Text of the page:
Community Police Academy accepting applications. Transparency is a major goal of the program

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Community Police Academy accepting applications. Transparency is a major goal of the program
The local program is a collaboration between police officers and citizens.
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By Amy Will | awill@alextimes.com

A local program focusing on the collaboration between police officers and citizens is now accepting applications for its 49th Session.

The Alexandria Police Department’s Community Police Academy is an opportunity for residents to learn about the Police Department and work in tandem with officers to build a safer community.

“First and foremost, the main goal is to be transparent and have community members understand their police department better,” Public Information Officer Marcel Bassett explained in an interview last week.

According to a press release issued on July 12, “as a result of their participation, residents can make more informed judgments about the Alexandria Police Department and its daily operations. The Police Department is simultaneously able to acquire a greater understanding of the views and concerns of the community through an enhanced relationship with the public.”

The academy is offered free of charge to residents 21 years of age or older. Applicants must live or work in Alexandria and be able to fulfill a minimum of ten volunteer hours per year following graduation from the program. Once an application is reviewed, participants can also expect a light background check to be administered be- fore being accepted into the academy, which is first come, first served.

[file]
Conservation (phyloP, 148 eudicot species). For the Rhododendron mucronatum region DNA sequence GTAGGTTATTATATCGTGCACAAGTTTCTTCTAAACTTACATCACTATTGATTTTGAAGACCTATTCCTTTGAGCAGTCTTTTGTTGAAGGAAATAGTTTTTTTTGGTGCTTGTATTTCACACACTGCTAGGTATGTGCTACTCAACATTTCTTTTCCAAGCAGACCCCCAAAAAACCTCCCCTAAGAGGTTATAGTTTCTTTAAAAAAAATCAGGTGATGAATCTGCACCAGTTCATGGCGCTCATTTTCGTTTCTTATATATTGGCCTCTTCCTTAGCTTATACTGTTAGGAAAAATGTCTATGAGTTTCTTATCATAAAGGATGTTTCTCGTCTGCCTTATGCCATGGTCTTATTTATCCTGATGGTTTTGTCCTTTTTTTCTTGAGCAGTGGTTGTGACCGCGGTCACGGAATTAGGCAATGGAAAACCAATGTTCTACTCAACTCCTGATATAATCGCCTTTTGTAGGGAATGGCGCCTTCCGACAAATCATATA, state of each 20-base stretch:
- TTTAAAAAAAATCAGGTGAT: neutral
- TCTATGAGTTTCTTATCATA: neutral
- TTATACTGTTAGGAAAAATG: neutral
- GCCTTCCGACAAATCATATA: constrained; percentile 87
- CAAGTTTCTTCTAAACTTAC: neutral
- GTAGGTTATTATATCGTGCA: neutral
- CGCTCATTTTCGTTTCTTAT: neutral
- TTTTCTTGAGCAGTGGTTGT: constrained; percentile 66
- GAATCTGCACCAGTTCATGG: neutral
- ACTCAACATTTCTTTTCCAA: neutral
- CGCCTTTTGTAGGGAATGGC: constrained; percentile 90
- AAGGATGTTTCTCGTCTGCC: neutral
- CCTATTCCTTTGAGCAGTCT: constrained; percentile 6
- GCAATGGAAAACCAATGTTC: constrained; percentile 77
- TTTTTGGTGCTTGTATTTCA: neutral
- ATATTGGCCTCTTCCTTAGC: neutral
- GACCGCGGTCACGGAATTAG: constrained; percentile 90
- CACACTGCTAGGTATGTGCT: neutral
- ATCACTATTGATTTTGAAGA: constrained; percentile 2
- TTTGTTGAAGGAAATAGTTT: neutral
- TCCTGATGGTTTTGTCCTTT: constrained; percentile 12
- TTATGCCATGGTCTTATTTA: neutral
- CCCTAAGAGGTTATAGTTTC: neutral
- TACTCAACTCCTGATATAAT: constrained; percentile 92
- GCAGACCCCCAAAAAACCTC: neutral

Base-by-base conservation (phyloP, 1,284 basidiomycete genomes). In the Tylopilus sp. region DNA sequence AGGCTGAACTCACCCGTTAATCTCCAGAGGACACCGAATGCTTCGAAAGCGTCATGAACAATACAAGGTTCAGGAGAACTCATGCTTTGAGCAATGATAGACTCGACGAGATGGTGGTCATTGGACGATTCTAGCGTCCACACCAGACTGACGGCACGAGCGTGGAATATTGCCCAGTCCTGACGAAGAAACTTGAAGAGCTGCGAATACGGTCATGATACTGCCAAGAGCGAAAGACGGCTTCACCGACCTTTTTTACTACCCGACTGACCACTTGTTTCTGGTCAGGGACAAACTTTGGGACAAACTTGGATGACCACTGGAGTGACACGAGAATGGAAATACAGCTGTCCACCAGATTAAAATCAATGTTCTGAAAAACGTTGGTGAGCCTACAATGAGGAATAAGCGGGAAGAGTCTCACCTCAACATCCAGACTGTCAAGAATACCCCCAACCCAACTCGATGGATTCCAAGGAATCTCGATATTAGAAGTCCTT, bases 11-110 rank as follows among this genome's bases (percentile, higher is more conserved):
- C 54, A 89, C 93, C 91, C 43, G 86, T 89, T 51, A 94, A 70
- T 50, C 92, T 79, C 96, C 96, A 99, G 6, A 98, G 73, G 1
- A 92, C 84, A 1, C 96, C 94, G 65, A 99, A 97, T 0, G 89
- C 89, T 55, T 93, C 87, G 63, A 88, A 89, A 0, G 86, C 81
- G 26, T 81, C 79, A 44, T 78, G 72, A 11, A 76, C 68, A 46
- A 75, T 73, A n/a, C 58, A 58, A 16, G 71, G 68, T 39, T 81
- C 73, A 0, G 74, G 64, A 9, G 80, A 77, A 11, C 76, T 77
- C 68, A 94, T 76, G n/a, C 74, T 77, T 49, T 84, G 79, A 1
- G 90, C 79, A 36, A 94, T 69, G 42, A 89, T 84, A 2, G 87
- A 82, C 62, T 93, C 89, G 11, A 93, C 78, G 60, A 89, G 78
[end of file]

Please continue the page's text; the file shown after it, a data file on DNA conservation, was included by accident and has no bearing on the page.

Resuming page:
“There is a limited number of seats, they only take 25 members,” Bassett shared. “We tend to always be filled as a class. It’s a beautiful thing that people want to come, people want to understand us and vice versa.”

He described the academy’s curriculum as a combination of lectures and interactive activities; including ride-alongs with officers, lessons in patrol operations, crime prevention, crime scene investigations and sessions with members of APD’s Crisis Intervention Team. The variety of classes are curated to provide participants with opportunities other volunteers might not get a chance to experience and allow them to examine a situation through the eyes of an officer.

“We have a live exercise where we have a volunteer try to talk someone out of a mental health crisis. We have a class at the range where the officers demonstrate some of the training they go through. So, it’s an intimate look at the police department.”

Classes will be held every Wednesday from 6:30 to 9:00 p.m. at the APD’s headquarters in the community room. They begin on September 13 and will conclude with a graduation ceremony on November 15.

Members of the academy can expect to volunteer at var- ious events such as community parades, road races and National Night Out on August 1.

“Every first Tuesday of August is National Night Out. This is a nationwide event started by the National Association for Town Watch,” Bassett explained. “It’s a night to remind criminals that we are together, we’re present and crime will not rule our lives.”

He explained the premise behind the annual event, now in its 39th year, and how it plays a key role in strengthening the relationship between officers, residents and the city of Alexandria.

“It’s a night enjoying festivities as a collective whole police community. City nonprofit organizations, city agencies – we’re working together, interacting with each other because as a collective we can prevent crime.”

Bassett described what both Community Police Academy volunteers and participants can expect to see around the city’s neighborhoods that night.